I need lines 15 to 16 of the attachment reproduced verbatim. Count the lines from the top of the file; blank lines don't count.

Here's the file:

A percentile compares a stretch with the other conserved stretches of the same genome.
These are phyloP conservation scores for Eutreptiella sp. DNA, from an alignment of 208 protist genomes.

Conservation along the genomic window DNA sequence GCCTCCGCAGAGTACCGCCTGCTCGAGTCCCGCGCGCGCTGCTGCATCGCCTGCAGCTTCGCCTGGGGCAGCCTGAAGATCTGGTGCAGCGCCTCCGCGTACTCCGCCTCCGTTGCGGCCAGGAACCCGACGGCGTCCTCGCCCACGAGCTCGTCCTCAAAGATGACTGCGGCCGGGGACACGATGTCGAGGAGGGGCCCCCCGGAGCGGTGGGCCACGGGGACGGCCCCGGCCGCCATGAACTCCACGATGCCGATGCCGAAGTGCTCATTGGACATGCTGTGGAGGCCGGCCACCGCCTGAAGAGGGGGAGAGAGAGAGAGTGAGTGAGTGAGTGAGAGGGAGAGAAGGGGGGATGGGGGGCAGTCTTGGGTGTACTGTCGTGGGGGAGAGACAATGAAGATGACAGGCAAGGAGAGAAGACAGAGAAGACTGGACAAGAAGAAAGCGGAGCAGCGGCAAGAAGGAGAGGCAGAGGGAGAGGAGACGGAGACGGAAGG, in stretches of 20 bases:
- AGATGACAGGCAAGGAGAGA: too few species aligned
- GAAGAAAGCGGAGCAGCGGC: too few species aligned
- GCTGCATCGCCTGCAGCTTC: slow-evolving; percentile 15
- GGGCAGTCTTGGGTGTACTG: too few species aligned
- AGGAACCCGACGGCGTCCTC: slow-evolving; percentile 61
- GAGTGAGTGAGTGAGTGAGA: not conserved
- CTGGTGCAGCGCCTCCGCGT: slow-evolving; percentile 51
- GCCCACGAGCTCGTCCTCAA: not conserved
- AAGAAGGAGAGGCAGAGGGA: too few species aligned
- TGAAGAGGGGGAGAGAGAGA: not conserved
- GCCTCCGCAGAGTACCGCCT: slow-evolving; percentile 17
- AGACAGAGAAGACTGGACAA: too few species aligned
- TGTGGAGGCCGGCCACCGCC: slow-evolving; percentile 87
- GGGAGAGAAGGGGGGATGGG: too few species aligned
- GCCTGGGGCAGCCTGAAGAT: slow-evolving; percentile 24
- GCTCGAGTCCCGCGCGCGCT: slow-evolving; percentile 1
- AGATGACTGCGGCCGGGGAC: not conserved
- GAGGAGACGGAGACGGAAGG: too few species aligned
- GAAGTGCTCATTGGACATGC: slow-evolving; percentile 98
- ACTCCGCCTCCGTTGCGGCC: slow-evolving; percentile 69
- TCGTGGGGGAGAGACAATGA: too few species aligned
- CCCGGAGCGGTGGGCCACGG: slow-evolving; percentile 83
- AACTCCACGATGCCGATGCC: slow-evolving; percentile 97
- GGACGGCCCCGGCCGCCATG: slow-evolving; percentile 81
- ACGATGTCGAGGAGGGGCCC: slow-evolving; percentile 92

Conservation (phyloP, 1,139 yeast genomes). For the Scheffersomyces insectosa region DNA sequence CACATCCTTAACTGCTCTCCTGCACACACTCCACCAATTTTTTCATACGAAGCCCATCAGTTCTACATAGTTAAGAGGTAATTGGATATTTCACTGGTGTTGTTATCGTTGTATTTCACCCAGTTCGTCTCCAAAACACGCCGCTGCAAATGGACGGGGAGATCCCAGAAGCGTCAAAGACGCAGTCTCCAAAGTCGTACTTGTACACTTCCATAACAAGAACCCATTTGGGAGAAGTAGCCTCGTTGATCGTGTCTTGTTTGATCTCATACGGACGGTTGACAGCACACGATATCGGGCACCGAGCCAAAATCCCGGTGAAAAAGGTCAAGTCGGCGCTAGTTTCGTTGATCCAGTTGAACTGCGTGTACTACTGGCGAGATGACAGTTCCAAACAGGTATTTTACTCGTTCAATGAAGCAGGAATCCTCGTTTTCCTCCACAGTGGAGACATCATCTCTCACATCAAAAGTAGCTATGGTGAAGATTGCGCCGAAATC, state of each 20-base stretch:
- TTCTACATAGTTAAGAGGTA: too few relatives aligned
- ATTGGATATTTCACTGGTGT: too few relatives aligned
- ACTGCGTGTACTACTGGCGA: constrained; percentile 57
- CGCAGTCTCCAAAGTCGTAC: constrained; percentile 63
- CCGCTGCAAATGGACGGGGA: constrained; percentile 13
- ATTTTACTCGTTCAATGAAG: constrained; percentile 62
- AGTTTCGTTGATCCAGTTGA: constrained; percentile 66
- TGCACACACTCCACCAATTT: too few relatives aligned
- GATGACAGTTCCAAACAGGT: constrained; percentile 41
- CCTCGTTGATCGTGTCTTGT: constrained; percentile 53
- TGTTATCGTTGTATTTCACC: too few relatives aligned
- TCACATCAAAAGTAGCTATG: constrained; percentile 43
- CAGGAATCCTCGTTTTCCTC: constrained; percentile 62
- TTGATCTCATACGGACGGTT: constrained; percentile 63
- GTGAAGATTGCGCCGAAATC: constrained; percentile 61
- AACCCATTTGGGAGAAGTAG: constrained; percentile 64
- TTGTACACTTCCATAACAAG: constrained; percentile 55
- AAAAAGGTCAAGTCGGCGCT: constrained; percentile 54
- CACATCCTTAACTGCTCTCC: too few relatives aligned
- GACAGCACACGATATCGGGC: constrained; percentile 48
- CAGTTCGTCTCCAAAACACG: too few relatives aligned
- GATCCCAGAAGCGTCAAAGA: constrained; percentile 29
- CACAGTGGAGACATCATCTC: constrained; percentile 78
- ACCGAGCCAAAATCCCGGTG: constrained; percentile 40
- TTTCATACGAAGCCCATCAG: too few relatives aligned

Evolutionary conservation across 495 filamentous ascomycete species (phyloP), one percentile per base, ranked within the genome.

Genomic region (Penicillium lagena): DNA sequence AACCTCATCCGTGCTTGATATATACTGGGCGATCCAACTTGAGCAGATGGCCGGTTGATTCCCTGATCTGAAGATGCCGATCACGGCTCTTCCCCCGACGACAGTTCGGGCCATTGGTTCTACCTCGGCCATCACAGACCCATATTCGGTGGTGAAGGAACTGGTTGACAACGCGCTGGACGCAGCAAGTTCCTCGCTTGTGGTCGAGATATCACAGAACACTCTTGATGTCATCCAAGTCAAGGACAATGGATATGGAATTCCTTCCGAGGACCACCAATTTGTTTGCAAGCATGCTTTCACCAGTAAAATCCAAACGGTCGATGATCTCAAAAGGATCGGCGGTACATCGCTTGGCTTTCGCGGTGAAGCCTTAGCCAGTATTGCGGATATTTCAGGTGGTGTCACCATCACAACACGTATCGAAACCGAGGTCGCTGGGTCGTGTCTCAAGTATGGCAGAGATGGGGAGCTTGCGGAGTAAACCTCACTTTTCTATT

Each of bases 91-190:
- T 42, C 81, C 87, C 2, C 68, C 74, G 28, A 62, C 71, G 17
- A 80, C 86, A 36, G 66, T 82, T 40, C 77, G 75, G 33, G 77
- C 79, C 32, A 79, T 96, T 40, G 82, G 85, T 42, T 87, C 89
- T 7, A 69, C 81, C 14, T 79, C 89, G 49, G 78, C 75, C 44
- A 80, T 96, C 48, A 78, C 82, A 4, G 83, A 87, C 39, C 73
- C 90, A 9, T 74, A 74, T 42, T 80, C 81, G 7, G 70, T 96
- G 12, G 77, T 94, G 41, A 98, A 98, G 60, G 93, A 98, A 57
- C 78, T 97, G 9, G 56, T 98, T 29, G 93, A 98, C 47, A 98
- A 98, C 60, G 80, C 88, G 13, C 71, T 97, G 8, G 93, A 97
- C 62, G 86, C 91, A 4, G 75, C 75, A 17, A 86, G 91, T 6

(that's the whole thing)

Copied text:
- AGACAGAGAAGACTGGACAA: too few species aligned
- TGTGGAGGCCGGCCACCGCC: slow-evolving; percentile 87